Japan and its history through the cigarette case scenes Thirty-six Views Of Mount Fuji
Thirty-six Views of Mount Fuji [富嶽三十六景] is a series of landscape prints by the Japanese ukiyo-e artist Hokusai (1760~1849). The series depicts Mount Fuji from different locations and in various seasons and weather conditions.

The series was produced from 1830 to 1832, when Hokusai was in his seventies and at the height of his career, and published by Nishimura Yohachi.

Among the prints are three of Hokusai's most famous: Under the Wave off Kanagawa (or The Great Wave); South Wind, Clear Sky; and Rainstorm Beneath the Summit. The series has been described as the artist's "indisputable colour-print masterpiece".

"Fuji View Field in Owari Province"

"Fuji View Field in Owari Province" (尾州不二見原) is the 9th print of the series. The scene takes place at a present-day Fujimi-cho, Naka Ward, Nagoya City, Aichi Prefecture. A symmetrical composition shows the cooper carving the interior of a large barrel (likely a soy sauce "Oke" barrel, 醤油樽) with the spear-plane (槍鉋, Yari ganna). On the left side of the barrel is a broom and a toolbox, and on the right is a mallet, to hold the barrel in place. The Mt. Fuji, slightly off-center, seen through the barrel.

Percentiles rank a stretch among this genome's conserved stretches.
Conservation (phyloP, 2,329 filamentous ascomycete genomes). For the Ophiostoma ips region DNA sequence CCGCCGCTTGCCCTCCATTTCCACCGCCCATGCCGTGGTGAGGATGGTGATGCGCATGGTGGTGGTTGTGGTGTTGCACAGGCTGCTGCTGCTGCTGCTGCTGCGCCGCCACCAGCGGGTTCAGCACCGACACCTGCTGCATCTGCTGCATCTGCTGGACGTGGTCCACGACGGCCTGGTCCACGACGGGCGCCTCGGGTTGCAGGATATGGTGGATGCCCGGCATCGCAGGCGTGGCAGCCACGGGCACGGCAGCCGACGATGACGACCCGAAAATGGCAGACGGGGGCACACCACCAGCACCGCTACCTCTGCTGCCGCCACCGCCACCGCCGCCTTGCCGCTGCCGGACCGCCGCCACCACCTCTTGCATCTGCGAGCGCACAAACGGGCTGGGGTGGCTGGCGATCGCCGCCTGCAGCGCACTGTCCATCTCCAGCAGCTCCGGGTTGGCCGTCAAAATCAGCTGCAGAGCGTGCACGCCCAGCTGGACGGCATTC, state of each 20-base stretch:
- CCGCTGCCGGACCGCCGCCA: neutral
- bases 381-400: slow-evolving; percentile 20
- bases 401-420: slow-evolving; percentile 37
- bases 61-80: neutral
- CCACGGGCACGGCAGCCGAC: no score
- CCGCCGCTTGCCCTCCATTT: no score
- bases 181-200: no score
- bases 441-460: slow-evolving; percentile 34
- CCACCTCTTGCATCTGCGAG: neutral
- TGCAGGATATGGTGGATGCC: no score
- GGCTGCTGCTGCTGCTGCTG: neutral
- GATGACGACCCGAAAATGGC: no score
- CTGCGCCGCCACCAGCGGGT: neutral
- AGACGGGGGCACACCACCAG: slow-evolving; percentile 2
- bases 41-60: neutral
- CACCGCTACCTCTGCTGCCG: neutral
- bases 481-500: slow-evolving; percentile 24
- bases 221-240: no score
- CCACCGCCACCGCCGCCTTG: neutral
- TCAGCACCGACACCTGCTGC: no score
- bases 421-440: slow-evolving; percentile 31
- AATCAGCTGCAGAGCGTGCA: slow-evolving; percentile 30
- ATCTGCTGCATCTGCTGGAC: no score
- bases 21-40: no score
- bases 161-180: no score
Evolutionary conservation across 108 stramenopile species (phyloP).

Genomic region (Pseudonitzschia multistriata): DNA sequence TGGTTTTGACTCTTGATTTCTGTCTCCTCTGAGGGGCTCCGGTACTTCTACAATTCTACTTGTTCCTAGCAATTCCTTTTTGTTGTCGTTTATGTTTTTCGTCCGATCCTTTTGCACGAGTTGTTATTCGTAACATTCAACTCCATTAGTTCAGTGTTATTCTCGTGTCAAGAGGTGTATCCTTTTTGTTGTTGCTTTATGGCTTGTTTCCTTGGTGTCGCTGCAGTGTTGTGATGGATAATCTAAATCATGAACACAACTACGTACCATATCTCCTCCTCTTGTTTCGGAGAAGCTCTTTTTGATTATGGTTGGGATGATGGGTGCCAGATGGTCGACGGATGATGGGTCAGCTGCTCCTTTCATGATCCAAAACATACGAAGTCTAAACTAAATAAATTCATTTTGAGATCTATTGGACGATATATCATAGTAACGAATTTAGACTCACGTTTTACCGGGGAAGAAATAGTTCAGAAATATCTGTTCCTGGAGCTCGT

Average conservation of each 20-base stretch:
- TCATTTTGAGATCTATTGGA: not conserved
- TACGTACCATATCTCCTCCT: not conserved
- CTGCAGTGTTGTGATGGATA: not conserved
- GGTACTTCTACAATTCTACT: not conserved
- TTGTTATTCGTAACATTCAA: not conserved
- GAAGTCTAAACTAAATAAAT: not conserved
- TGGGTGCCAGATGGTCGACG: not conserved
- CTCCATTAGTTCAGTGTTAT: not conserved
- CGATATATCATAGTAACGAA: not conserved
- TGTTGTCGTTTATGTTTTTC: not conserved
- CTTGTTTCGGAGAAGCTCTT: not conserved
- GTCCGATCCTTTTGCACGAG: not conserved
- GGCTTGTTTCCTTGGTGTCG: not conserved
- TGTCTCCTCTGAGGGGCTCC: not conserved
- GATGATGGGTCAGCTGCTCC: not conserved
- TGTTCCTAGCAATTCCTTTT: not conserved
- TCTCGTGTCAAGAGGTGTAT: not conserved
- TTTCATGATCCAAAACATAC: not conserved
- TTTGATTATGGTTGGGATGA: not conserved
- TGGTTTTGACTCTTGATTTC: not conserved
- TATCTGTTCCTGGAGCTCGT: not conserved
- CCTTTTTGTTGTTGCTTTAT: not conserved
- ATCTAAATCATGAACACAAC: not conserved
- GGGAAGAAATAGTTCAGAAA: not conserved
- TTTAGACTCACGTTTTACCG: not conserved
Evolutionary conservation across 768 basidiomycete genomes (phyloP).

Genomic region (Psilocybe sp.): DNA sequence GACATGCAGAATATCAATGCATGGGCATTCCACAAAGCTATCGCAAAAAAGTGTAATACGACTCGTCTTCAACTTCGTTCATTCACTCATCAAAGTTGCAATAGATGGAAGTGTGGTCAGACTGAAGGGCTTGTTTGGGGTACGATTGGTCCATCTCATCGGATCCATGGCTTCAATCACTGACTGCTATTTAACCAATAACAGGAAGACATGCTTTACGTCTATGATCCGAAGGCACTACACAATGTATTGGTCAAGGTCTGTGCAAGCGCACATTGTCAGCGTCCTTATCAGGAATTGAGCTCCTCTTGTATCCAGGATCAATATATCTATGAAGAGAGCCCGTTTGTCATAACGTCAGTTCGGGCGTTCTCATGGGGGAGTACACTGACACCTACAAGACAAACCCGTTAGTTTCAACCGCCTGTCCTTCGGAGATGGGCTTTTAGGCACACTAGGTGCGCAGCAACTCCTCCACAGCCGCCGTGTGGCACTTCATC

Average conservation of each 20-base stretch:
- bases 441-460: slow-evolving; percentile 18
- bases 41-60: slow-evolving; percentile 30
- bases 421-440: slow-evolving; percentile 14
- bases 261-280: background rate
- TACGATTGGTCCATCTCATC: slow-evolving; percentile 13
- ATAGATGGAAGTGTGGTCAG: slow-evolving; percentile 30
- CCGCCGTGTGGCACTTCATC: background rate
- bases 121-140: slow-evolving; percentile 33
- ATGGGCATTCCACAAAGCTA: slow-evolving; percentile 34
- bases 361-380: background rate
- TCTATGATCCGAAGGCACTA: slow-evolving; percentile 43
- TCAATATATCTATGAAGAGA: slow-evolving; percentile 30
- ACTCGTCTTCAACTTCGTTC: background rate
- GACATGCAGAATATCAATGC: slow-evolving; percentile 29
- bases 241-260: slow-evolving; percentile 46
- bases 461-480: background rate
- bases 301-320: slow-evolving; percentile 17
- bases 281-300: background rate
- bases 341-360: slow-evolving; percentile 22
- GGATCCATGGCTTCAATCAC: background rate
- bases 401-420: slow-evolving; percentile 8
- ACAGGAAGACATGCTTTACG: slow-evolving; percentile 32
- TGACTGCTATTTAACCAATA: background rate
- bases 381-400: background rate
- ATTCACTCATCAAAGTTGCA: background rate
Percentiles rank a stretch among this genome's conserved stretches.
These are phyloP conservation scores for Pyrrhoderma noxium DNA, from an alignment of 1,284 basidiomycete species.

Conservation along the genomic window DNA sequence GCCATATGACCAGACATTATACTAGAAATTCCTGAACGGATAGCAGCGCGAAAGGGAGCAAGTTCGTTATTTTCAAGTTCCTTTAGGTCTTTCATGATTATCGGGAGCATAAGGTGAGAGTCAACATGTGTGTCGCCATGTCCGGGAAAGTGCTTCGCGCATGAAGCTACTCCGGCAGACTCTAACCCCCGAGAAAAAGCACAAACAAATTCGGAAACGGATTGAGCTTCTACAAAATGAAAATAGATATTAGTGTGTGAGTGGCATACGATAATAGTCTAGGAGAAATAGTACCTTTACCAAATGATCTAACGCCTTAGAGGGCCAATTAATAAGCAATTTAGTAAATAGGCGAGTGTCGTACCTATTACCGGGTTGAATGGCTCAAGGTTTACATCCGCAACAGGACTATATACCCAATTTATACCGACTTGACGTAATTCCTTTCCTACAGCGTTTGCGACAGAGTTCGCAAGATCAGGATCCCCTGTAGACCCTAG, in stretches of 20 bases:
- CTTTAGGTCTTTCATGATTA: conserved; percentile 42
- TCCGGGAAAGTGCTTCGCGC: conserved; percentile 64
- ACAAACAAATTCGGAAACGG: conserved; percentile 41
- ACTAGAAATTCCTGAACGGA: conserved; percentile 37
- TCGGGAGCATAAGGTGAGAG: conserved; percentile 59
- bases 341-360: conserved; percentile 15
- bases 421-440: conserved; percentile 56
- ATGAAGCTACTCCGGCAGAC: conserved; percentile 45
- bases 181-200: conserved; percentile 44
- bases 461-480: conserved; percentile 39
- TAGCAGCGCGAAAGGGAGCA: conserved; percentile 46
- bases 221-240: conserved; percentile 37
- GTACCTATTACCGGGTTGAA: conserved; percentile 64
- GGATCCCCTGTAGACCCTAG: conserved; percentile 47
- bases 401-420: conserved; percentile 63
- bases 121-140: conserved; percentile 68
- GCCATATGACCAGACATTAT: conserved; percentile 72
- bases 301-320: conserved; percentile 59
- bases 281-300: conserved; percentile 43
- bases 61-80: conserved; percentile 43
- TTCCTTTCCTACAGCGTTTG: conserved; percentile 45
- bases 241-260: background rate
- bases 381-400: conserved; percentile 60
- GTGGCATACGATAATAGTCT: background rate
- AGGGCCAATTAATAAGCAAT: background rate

Top: "Fuji View Field in Owari Province" woodblock print from the series. Bottom: a cigarette case from the Nogawa workshop (from Fred Zweig's collection) with the same scene.

The location of Mt. Fuji and the cooper suggests a religious overtone to the man's honest labor and existence. Mt. Fuji appears very tiny, hinting that Hokusai provided the spectators the opportunity to find it by themselves.